The European Parliament has adopted its position on the Net Zero Industry Act, a wide-ranging piece of legislation aiming to boost domestic production of climate technologies, including hydrogen fuel cells, electrolysers, and H2-derived fuels.

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The EU currently targets 10 million tonnes of domestic renewable hydrogen production by 2030, which would require the deployment of around 100GW of electrolysers.

But while Hydrogen Europe figures currently estimate that Europe has a 27% global market share for electrolysers, this is still second to China, the largest producer of this equipment with a 34% market share.

And Western manufacturers have warned that, as the EU gears up to award lucrative subsidies to bidders with the lowest possible cost of production, this could favour much cheaper Chinese equipment.

Beyond hydrogen, China’s dominance in solar PV and growing market share in wind turbine manufacturing has also presented concerns that Europe’s energy transition will depend on supply from this single country — presenting an energy security risk.

As such, the Net Zero Industry Act was introduced earlier this year with the goal of building out enough net zero technology manufacturing capacity to meet 40% of the EU’s deployment needs and a 25% global market share overall by the start of the decade, mainly by drastically speeding up the maximum time a factory has to wait for permitting before it can start construction.

For hydrogen, this would mean reaching 40GW of electrolyser manufacturing capacity by 2030, or deploying more than ten-times the current 3.9GW capacity.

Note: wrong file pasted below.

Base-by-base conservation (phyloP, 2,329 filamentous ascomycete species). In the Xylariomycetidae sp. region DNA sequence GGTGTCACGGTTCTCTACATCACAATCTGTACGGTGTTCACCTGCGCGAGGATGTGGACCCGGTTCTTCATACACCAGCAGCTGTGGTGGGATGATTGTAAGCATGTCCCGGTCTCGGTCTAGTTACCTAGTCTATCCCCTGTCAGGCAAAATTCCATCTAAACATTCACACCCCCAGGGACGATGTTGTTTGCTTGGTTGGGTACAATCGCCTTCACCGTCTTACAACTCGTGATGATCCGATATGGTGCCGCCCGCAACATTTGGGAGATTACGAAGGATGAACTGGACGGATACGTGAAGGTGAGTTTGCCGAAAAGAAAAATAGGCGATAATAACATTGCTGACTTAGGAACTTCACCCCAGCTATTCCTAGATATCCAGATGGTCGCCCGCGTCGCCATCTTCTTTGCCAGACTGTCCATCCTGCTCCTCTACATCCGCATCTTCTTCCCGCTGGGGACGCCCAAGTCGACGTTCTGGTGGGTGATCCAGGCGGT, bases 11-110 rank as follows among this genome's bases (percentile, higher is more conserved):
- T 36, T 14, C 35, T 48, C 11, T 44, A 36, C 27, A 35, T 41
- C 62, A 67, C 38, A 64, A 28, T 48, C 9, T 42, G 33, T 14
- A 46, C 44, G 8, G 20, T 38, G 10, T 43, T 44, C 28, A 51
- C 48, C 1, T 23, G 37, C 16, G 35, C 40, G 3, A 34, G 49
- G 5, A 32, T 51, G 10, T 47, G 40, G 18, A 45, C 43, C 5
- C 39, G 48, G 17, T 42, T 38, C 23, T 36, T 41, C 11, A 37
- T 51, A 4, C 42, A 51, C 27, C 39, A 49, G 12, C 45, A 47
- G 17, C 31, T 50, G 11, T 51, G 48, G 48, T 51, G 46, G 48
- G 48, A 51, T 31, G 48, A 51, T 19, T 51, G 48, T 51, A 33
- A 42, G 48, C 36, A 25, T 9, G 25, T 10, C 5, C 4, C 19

The legislation, as approved by European Parliament in a 376-to-139 vote, also adds hydrogen-derived sustainable maritime and aviation fuels to the list of net-zero technologies. However, it is unclear whether this refers to manufacturing of technology to produce these fuels, or production, particularly since the latest draft supports measures to deploy infrastructure for CCS.

The latest draft also gives extra support for “net zero strategic projects”, although these have to apply for this designation from the relevant member state government.

Projects that meet the criteria — ie adding EU manufacturing capacity for products of which more than half is imported, or more than a quarter is exported — can bypass having to request strategic designation if they are already receiving subsidies from the Innovation Fund or the European Hydrogen Bank, designated an Important Project of Common European Interest, or located in “less developed and transition regions”.

The law would slash the permitting time for net zero manufacturing projects down to nine months for facilities with less than 1GW of annual production capacity, or 12 months if above this capacity. Net zero strategic project permitting is cut to six months if less than 1GW or nine months if above.

For both types of project, the timeline for permitting the expansions of existing capacity is set at half the time limit for approving a new facility, so a manufacturing project of less than on GW would require permitting within three months.

Hydrogen Insight has reached out for further clarification on how sustainable fuels will be supported by this legislation, and whether this could lead to a situation where the growth in electrolyser manufacturing capacity is cancelled out by equivalent — or even faster, depending on designation —permitting times for green hydrogen-based production.

However, this law is still at an early stage, with the Council of the EU yet to adopt its own position in order for talks on the final draft of the legislation to start.